A New App Wants A Cut of the $9 Billion Black Hair Care Industry

Tress africa hair app ghana
Workers of Abiba Locks, a hair salon in Accra, Ghana, take selfies and share ideas about styles on Tress, an app launched in February. J. Perdigó & C. Aldehuela for Newsweek

In Chris Rock's 2009 documentary film, Good Hair, the poet Maya Angelou describes a black woman's hair as her glory. "You share that glory with your family," Angelou says, "and they get to see you braiding it, and they get to see you washing it—it's a glory."

Ghanaian software developer Priscilla Hazel believes this glory deserves to be shared beyond just a woman's family. Last year, she created a platform to make that possible: Tress, a social app that acts as a community for black women to find inspiration and share information and ideas about hairstyles.

Since launching in February this year, Tress has attracted 50,000 users from more than 90 countries. These users are only a fraction of a very lucrative market, with conservative estimates valuing the global black hair care industry around $9 billion.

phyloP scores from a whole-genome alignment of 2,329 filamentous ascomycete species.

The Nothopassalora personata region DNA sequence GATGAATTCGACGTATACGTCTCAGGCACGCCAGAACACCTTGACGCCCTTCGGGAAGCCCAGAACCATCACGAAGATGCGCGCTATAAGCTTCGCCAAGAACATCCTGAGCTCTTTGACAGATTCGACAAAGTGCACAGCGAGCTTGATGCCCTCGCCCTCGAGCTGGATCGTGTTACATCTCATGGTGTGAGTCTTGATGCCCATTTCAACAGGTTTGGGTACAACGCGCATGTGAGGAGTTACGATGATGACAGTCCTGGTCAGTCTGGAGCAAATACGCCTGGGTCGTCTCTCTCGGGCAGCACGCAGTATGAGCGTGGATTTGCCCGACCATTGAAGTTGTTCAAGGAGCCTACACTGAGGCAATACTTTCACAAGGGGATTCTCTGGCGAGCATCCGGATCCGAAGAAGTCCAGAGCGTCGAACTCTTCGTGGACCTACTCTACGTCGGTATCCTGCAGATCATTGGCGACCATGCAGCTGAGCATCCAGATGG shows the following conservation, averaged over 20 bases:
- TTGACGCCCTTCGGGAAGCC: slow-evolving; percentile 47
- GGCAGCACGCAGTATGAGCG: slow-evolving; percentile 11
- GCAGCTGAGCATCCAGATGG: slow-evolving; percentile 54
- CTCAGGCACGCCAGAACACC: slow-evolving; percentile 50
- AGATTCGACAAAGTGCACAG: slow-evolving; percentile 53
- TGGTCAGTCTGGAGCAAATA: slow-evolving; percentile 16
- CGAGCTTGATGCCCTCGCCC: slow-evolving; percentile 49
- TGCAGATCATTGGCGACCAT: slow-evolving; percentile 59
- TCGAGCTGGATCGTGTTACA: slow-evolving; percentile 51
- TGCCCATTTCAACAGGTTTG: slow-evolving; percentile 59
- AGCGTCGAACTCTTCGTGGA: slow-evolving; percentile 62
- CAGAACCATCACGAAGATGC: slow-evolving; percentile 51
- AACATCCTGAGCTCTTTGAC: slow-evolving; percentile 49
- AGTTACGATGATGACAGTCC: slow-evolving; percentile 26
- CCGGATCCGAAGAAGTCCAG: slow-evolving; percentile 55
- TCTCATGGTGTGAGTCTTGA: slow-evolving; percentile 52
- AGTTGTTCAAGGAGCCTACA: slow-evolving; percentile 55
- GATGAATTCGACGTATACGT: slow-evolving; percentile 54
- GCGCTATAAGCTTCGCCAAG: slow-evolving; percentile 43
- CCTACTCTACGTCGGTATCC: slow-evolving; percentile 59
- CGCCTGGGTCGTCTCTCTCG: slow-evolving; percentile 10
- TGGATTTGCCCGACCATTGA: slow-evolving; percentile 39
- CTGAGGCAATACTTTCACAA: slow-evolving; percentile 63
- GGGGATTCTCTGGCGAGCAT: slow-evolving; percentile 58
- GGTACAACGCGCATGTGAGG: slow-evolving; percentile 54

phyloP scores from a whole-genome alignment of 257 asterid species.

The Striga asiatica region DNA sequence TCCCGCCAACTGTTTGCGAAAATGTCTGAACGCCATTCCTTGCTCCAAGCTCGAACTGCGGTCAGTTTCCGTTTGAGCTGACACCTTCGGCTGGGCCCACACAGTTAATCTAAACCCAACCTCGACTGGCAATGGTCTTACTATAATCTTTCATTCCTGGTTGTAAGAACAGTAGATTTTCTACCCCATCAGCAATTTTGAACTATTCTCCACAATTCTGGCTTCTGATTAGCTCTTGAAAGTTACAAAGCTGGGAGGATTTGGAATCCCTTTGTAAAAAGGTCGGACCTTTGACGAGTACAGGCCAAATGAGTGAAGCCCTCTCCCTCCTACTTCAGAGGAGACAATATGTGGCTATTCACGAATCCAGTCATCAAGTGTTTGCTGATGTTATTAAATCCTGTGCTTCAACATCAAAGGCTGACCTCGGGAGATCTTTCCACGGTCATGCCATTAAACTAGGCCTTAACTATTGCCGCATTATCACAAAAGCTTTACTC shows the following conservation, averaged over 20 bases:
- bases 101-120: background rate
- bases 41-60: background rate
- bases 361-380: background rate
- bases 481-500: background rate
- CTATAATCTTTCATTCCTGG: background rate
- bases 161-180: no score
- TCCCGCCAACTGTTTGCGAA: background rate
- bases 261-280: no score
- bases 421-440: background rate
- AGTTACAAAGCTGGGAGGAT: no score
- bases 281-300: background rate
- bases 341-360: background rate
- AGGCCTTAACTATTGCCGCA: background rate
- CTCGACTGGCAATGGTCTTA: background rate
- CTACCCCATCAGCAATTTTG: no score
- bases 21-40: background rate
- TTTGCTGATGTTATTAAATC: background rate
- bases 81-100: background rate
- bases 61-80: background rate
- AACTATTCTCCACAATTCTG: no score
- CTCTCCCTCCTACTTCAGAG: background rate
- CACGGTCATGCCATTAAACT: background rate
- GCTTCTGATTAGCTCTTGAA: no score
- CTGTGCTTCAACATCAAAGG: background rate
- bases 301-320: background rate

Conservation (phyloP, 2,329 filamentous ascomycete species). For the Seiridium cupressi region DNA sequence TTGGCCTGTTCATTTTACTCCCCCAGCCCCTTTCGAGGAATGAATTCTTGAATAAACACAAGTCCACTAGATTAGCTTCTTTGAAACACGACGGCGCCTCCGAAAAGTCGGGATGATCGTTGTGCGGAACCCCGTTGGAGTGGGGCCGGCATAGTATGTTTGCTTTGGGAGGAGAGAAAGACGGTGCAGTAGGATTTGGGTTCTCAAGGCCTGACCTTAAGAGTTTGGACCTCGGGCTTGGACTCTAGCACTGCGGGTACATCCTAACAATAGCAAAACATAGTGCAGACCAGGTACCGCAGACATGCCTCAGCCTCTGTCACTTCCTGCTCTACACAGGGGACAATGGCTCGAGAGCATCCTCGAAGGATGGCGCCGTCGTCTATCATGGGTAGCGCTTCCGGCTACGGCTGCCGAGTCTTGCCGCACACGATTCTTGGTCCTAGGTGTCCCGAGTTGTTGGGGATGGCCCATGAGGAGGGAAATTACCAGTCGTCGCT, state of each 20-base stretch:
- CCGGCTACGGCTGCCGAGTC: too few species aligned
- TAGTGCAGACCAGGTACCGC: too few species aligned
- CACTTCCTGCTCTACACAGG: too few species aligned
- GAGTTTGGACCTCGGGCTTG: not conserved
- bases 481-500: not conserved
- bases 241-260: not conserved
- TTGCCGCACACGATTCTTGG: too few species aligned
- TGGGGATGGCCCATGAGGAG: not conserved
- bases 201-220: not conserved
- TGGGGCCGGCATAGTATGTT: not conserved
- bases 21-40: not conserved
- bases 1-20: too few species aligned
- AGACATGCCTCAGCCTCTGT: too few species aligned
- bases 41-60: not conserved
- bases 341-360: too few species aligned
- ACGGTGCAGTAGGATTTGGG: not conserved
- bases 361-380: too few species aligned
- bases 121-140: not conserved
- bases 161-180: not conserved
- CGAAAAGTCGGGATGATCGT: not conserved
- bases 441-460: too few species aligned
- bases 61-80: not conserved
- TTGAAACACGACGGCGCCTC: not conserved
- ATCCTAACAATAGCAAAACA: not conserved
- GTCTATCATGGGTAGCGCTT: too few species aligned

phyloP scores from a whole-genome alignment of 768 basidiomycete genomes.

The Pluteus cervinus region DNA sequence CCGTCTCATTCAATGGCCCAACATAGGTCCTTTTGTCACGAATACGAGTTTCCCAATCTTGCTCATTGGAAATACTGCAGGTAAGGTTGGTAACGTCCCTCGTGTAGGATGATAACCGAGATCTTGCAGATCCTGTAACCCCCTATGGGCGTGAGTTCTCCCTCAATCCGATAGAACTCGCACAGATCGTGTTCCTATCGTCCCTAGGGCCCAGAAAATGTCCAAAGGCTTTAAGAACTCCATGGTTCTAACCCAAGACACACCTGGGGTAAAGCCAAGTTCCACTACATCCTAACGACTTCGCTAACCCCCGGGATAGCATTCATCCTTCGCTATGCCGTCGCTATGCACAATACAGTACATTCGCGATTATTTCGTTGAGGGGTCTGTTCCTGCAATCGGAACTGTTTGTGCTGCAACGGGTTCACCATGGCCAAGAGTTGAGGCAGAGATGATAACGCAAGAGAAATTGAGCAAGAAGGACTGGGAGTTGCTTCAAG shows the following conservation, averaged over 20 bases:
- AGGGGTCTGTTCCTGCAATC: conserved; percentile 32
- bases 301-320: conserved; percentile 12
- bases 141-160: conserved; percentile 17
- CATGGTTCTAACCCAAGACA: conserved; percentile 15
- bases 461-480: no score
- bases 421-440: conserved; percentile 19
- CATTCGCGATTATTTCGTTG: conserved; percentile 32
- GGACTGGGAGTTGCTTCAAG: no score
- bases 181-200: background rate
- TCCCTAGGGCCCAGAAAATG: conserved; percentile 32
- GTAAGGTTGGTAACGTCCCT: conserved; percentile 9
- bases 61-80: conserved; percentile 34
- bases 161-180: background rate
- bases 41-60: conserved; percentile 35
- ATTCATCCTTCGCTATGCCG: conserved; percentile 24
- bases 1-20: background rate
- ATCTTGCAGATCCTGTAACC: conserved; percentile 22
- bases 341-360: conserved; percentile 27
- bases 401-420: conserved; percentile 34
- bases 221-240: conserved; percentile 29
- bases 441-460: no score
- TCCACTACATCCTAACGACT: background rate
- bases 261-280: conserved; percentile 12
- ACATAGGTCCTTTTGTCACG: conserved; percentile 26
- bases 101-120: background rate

"Black women are the people who spend the most amount of money on their hair," Hazel tells Newsweek. "In fact, black women spend over nine times more on their hair than any other race in the world."

The idea for Tress grew out of the MEST incubator in Accra, after Hazel met Esther Olatunde and Cassandra Sarfo there in 2014. The trio quickly bonded over hair and realized they a shared a common problem of seeing hairstyles they liked but having no idea how to replicate them. "We realized it was an issue almost all black women face," Sarfo says. "So we decided to build something that would collate information on hair and hairstyles."

Earlier this year, Tress became one of only a handful of African startups to join the prestigious, two-month-long Y Combinator Fellowship Program in Silicon Valley, which aims to support and accelerate the development of early-stage startups. Notable alumni include Airbnb, Dropbox and Reddit. Beyond the mentorship from Valley veterans, Tress also received $20,000 from the program to help expand the business.

Tress is yet to make money from its thousands of users and is waiting to reach more users before trying to generate revenue. The company's eventual goal is to monetize the app's users through targeted advertisements and selling products directly.

The number of people using the app has roughly doubled each month since Tress launched, proving Hazel and her co-founders right in thinking there is a market for the service. Now they face a new kind of challenge—turning that glory into gold.